The hon. Lady is making a valid and salient point. When we fought the case for the Ballynahinch social security office, one factor we used was that people in Ballynahinch would have to travel out of the area, so people on benefits who already had minimal money coming into the house would have to find anything from £5 to £10 just to go and sign on. That is wrong.
Absolutely. We are fighting the fight in Glasgow about bus fare rises in the city as well, which is making it more challenging for people to get about.
While spending time outside the front of the Bridgeton jobcentre, I spoke to a woman who was on her way in. She was in bits. She was crying and upset. She had come from her house, which was just along the street, and she was in fear of what she would find when she went into the jobcentre, because they were hassling her and sending her letters. She had already been through a lot. She had lost her daughter. She is a WASPI woman, so she should not even have had to look for work in the first place, but this Government are sending this poor woman who had worked her whole life out to work. She was in bits, so we comforted her as best we could. She went through that experience and was understandably even more upset by the time she left. It would have been very hard for her not only to leave the house and go to the jobcentre that was just around the corner, but to get herself up, get on the bus and find her way all the way up to Shettleston and then make the journey back again. That is a challenging journey.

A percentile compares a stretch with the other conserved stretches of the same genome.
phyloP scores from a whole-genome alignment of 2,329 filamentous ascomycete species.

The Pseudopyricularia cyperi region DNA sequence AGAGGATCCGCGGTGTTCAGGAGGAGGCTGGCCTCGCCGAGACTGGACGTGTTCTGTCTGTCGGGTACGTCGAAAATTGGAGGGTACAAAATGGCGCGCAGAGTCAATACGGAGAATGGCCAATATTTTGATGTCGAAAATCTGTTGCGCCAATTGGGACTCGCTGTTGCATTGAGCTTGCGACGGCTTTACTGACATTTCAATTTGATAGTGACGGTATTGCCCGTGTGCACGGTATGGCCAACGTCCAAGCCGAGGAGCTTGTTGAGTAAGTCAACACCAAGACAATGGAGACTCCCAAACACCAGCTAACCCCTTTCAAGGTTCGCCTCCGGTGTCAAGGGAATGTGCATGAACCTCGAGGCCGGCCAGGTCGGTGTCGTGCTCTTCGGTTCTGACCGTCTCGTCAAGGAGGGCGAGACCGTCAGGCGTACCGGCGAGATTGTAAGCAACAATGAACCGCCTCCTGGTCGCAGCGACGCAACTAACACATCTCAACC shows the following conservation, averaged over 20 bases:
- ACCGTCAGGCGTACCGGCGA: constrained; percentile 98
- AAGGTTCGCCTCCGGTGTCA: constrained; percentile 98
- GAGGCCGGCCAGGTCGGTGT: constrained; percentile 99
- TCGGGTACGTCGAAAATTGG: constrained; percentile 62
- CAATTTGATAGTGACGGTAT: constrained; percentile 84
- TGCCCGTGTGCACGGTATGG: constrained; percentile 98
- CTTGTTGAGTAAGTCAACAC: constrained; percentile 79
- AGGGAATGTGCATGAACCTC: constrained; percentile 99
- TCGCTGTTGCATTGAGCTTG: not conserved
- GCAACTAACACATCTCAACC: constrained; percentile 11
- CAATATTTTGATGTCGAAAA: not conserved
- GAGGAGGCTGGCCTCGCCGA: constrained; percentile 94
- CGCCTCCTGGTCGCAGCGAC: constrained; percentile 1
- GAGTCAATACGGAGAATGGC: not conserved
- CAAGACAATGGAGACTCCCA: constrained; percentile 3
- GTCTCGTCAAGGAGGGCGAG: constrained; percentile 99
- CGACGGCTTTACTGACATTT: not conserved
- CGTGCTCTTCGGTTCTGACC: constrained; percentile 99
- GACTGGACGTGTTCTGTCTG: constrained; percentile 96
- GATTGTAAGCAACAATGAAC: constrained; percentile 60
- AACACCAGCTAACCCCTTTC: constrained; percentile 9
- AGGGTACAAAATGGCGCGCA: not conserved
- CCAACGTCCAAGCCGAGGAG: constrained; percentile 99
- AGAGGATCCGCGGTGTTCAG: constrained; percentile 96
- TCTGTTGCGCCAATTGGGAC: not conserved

It is also a challenging journey for people who have caring responsibilities, for people who have kids to drop off at nursery and pick up from nursery, or drop off at school and pick up from school, and for people who are tending to elderly relatives who are poorly, which is a very common occurrence for my constituents. The burden of that falls upon women, which has not been picked up in the Government’s lack of an equality impact assessment.